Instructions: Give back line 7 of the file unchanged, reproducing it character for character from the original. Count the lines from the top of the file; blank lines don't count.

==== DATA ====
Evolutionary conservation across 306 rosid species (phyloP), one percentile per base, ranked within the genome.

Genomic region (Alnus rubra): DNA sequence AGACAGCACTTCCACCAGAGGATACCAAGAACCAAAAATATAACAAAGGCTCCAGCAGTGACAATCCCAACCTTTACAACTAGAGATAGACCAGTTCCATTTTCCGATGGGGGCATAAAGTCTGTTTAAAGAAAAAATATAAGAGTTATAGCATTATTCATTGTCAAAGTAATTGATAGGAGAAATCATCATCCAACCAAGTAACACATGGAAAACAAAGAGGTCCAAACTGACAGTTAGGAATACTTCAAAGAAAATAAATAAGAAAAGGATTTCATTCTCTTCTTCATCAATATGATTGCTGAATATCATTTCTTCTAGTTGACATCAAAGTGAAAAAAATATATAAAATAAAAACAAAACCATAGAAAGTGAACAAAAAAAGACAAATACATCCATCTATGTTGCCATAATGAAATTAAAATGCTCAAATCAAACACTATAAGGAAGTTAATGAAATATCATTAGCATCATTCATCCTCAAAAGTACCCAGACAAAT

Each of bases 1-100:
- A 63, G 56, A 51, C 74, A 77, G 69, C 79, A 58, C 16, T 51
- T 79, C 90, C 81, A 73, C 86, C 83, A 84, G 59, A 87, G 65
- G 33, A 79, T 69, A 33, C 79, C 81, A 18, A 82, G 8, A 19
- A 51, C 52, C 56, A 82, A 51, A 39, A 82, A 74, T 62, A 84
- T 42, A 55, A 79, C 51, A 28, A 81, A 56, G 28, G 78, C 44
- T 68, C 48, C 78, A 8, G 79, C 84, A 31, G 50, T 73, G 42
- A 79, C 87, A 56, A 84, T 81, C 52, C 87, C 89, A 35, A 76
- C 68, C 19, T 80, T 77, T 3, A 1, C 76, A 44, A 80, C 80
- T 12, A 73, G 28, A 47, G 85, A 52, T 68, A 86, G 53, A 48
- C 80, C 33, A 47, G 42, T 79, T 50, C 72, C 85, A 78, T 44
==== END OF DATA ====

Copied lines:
- A 51, C 52, C 56, A 82, A 51, A 39, A 82, A 74, T 62, A 84